I usually start with my logo and a rough color pallet. For the most part I like to keep it simple and let the products shine through, especially when I am doing a clear packaging so you can see the product without too much distraction. An exception are my bar soap labels which are a little fancier since I mostly use recycled paper boxes that hide the soap.
Here is the new square label for the Cardamom Vanilla Marshmallow Cream Soap! (And the old for comparison.) I added some more color to it as you can see - I am on a teal thing lately! All of the information is much larger and clearer. These didn't take too long since I had the old label to work from but my new lip balm labels for instance took 2+ hours to design! Usually the first label in a series of products takes the longest, then it is just a matter of changing color and tweaking text.
oldThe ingredients and my company info will go on a smaller label on the backside. Soap labeling must have the company name, the word "soap", and the weight on the front. The company address can go on the back and I always include my ingredient list.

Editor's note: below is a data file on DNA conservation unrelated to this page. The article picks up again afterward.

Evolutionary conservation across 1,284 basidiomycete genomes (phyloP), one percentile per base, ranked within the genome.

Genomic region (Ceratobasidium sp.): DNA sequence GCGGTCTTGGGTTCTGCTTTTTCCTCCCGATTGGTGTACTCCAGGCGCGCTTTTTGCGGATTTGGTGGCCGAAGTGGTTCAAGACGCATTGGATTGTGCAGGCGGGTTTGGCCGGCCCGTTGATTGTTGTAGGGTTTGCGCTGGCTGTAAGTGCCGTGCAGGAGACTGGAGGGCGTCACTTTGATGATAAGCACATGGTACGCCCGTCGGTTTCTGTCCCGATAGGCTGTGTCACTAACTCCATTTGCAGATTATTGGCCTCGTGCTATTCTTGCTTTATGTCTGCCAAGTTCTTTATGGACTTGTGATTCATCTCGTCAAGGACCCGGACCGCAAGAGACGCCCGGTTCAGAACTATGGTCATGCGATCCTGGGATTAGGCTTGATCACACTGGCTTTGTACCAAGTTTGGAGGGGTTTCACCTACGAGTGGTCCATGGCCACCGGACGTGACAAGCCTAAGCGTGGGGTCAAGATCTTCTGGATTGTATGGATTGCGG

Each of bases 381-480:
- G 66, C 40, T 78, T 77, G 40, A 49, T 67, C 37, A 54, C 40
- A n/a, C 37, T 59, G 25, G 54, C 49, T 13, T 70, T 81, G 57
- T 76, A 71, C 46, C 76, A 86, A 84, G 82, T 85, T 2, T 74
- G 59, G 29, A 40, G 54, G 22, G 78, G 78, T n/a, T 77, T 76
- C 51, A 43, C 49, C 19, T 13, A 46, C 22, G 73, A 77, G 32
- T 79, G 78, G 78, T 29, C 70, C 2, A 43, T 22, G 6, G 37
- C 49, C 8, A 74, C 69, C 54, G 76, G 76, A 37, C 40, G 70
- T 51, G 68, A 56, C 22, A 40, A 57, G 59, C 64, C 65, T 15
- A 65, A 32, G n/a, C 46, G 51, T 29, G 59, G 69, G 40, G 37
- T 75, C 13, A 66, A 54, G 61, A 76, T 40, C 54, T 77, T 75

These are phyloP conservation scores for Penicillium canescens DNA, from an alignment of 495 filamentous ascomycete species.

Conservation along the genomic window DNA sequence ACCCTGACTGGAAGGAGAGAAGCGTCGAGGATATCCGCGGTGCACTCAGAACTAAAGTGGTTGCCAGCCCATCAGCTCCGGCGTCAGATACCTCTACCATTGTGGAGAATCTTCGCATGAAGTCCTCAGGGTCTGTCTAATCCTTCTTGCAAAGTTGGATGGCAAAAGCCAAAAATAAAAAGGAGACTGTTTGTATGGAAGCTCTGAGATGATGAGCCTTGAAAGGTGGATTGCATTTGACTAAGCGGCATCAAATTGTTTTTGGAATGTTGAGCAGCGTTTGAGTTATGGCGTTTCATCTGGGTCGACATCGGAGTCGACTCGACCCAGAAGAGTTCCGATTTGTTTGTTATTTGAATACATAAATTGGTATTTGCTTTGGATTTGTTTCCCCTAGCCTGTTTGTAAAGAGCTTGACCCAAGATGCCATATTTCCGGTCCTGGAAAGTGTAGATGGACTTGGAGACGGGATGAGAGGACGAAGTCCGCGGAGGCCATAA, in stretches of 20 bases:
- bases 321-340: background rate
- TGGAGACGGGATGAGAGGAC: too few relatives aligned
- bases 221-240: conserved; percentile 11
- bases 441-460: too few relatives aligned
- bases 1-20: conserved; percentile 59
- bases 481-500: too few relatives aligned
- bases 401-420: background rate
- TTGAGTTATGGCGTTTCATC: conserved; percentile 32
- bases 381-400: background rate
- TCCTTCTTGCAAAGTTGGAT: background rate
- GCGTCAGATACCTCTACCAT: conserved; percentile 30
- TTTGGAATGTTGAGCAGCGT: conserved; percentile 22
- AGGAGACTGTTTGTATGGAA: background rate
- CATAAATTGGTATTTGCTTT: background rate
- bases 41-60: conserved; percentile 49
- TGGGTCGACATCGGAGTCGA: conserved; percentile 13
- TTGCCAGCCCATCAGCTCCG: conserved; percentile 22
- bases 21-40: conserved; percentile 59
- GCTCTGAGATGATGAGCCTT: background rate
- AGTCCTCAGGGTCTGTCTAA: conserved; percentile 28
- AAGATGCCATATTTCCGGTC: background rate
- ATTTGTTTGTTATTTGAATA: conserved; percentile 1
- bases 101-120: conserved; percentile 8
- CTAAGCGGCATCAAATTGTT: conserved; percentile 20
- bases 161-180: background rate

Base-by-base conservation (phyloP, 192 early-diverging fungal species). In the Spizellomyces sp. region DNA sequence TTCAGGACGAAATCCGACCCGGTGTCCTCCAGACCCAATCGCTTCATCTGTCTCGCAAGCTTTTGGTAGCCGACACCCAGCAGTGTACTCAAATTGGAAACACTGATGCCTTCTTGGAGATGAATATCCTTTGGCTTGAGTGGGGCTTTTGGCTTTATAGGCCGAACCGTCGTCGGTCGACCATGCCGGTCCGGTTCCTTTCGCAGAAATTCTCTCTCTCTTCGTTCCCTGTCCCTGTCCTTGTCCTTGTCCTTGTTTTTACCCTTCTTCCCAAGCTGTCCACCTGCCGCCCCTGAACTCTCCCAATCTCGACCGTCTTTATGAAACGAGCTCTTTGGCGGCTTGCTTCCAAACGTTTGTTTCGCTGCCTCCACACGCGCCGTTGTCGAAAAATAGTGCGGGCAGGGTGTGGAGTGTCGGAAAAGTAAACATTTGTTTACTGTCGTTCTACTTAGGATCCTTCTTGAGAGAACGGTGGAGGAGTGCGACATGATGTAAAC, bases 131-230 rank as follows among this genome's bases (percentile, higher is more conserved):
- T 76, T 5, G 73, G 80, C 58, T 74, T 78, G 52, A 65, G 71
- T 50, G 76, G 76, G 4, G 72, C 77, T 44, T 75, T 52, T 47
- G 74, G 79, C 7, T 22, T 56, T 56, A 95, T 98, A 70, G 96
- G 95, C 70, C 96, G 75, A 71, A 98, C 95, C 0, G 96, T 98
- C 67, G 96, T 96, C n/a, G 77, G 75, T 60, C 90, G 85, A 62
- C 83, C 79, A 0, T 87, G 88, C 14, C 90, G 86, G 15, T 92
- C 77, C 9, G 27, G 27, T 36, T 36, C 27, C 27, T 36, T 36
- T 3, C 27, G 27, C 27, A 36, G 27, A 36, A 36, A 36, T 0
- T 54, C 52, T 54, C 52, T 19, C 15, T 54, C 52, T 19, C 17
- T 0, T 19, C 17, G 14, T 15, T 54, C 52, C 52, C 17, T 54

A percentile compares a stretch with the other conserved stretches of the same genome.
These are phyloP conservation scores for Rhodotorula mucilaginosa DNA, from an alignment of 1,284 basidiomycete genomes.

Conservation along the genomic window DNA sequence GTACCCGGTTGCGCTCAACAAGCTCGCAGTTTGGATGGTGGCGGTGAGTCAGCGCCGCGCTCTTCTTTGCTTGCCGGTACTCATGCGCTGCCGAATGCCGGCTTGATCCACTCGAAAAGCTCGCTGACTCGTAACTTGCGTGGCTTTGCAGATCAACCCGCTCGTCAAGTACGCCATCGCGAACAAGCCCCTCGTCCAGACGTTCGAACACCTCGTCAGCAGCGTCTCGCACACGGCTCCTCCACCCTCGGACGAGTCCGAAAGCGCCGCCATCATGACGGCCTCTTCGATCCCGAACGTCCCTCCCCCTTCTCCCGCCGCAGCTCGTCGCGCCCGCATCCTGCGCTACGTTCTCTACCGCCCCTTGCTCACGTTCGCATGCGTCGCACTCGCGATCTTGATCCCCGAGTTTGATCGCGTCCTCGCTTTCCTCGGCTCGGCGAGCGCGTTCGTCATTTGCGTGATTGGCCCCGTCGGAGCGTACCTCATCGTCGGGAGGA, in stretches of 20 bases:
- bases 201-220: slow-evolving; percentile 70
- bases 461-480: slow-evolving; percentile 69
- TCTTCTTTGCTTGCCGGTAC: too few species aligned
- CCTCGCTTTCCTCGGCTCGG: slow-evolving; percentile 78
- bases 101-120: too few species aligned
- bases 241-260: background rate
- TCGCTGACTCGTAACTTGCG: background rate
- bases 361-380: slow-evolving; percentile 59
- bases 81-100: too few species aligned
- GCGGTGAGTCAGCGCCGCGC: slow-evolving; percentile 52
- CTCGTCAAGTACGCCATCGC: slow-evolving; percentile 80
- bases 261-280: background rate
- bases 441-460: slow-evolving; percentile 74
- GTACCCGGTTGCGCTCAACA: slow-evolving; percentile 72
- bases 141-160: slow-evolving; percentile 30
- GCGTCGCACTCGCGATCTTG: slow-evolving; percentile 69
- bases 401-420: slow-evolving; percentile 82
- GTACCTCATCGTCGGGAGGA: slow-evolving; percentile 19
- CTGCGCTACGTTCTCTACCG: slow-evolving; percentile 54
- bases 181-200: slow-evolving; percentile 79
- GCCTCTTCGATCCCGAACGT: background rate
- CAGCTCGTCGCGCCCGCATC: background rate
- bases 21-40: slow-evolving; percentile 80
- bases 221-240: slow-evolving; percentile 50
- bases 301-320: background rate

You may have purchased soap that did not have ingredients and this is perfectly legal but I like to include it so my customers know exactly what the are purchasing. The rule is only for soap - I won't get into the details, but as soon as you say that your soap is good for anything other than cleaning, like that it is moisturizing for instance, it is then considered a cosmetic and must be labeled differently. A lot of my soap falls under this category. The FDA defines soap as:
- the bulk of the nonvolatile matter in the product consists of an alkali salt of fatty acids and the product's detergent properties are due to the alkali-fatty acid compounds, and
- the product is labeled, sold, and represented solely as soap
The 2 hour lip balm label! I'm slow! :)